The Threepenny Ring Cycle was being performed at the 2006 Norfolk and Norwich Festival by the French music-theatre group Les Grooms (The Bell Boys), who are an offshoot of the Théâtre de l'Unité. The Bell Boys have taken one of the most monumental pieces in the history of music and made it their own. They have deconstructed Wagner's Ring, dissected it, carved it up, peeled away its layers, shuffled it around, tinkered with it, added some spice, condensed it, dusted it off and brought it up to date. Through this alchemy, the Bellboys have transformed and rejuvenated a piece of music that until now 99.9% of the world was allergic to.

The complete Threepenny Ring lasts for ninety minutes with a one minute interval, and is hugely enjoyable. But it is not just a fun piece. As the closing pages of Die Gottedamerung are reached the audience join Siegfried's funeral cortege and files out of the big top. But then there is a magical transformation from irony to veneration, and the music and genius of Richard Wagner shine through as the tent slowly collapses onto the performers to complete the immolation of their, and Wagner's, fantay world (photo to right).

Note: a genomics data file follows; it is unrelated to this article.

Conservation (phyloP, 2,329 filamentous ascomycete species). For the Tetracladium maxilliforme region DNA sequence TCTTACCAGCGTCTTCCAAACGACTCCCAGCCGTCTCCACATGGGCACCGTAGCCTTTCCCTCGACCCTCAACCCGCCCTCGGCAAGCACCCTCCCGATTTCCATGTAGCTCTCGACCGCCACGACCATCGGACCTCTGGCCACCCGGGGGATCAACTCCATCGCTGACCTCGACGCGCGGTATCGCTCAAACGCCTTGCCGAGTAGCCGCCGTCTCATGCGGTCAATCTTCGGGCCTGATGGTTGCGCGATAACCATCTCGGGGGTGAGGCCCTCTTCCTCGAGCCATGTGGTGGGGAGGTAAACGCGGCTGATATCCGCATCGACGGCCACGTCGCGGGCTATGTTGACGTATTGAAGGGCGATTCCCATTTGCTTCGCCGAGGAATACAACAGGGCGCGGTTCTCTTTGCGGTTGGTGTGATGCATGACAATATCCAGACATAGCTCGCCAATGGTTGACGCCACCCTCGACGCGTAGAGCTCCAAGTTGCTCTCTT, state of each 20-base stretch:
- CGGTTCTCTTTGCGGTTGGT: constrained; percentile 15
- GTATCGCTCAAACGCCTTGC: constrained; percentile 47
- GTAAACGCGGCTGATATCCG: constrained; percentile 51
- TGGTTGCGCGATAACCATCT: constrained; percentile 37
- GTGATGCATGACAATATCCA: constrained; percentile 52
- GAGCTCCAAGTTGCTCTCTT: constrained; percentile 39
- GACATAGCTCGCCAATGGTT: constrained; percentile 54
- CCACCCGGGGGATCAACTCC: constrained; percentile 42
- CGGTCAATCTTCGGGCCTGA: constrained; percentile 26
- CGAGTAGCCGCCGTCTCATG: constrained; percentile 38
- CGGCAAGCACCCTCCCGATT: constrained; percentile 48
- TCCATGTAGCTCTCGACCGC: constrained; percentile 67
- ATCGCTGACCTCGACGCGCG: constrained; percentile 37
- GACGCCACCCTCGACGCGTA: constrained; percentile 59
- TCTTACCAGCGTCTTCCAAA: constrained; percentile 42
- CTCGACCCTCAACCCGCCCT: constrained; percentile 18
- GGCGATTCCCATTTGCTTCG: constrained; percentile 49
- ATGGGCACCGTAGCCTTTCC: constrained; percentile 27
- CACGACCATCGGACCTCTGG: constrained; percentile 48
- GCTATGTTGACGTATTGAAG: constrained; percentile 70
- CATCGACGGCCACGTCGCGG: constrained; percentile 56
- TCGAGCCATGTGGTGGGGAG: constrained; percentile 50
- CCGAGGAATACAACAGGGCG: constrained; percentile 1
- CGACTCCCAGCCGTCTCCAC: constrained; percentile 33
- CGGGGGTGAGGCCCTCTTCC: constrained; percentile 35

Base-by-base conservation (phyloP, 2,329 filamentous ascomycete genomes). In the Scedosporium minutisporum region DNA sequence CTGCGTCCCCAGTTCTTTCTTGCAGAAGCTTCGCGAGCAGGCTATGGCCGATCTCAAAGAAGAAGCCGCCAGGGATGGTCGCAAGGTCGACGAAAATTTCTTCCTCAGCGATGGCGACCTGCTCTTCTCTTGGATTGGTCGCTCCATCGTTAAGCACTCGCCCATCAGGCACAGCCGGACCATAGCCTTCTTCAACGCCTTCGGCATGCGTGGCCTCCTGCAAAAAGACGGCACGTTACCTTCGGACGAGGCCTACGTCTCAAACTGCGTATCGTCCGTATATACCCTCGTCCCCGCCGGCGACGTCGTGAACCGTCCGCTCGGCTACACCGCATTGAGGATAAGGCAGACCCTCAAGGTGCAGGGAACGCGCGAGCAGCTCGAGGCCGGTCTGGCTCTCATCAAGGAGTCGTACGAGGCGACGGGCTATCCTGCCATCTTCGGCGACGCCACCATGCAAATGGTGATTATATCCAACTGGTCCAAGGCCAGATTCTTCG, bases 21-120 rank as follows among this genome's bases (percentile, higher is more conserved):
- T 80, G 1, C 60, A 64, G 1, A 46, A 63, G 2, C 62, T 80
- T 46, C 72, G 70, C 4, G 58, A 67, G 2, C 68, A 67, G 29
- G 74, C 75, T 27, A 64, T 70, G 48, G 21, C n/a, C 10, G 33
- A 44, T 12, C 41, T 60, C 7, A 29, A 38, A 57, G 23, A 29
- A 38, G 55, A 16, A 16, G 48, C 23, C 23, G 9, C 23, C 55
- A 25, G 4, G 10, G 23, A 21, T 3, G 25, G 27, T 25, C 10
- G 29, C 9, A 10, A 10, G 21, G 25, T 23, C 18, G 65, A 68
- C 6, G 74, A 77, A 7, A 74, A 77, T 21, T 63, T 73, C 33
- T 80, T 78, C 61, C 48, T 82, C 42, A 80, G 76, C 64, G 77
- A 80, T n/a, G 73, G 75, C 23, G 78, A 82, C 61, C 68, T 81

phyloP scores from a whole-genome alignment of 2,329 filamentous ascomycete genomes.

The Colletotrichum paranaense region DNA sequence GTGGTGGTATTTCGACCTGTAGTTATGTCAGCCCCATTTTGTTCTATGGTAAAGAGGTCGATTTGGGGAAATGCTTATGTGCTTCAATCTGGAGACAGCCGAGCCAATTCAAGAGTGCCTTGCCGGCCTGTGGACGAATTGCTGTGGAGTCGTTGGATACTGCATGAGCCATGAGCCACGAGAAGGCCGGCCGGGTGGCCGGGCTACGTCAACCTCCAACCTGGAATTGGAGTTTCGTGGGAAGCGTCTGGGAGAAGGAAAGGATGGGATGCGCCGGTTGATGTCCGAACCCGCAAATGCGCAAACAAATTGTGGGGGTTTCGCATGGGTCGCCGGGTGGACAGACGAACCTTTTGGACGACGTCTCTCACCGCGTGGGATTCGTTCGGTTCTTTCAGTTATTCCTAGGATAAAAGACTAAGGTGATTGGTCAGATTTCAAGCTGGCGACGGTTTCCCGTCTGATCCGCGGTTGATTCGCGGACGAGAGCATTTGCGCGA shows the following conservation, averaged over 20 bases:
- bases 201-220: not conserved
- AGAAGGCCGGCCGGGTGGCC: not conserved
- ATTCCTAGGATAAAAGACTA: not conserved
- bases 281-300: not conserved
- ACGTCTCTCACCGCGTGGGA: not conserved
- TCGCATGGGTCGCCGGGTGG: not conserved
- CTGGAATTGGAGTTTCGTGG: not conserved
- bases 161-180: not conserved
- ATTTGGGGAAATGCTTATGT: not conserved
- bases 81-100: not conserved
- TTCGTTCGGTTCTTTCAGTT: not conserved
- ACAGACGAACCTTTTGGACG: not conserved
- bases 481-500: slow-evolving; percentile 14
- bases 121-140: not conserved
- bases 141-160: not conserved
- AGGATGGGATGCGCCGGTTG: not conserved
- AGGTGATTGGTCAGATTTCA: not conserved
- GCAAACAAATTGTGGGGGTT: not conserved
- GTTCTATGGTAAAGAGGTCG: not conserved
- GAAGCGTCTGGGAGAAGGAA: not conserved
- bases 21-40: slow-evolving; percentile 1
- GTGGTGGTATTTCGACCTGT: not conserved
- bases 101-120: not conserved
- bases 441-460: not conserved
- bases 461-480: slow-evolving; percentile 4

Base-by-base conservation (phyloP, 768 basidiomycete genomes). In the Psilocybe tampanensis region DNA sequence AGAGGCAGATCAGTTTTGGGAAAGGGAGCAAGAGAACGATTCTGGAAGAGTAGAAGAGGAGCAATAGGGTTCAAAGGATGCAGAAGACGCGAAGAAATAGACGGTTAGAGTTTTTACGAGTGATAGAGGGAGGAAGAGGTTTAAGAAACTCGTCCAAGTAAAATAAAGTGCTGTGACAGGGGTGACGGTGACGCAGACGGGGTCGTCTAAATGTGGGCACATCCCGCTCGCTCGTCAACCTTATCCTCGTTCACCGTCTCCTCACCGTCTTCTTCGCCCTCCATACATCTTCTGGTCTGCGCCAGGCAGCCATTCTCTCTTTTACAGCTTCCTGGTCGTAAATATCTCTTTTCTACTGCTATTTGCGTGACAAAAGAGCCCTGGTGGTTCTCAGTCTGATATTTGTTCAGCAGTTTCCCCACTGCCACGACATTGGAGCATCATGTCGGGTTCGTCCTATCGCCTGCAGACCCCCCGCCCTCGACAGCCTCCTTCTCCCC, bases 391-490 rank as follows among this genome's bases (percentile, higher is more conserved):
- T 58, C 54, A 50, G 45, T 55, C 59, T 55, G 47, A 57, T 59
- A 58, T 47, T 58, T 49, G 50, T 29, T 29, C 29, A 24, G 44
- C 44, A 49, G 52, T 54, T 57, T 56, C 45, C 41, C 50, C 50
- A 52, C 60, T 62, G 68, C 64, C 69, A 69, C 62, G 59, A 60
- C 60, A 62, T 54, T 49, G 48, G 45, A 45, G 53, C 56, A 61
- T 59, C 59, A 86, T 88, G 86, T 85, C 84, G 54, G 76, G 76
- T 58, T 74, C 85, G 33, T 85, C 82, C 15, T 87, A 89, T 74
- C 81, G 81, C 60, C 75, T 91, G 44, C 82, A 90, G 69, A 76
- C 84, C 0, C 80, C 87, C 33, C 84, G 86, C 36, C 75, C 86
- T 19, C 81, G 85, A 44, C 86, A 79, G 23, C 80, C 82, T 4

Moments like this are rare in the theatre.

Image credit - Frans Brood Productions, Wagner Society NSW and BBC. Any copyrighted material on these pages is used in "fair use", for the purpose of study, review or critical analysis only, and will be removed at the request of copyright owner(s). Report broken links, missing images and other errors to - overgrownpath at hotmail dot co dot uk
If you enjoyed this post take An Overgrown Path to And so to Wagner ...

Tuesday, May 16, 2006

New choral music's dream ticket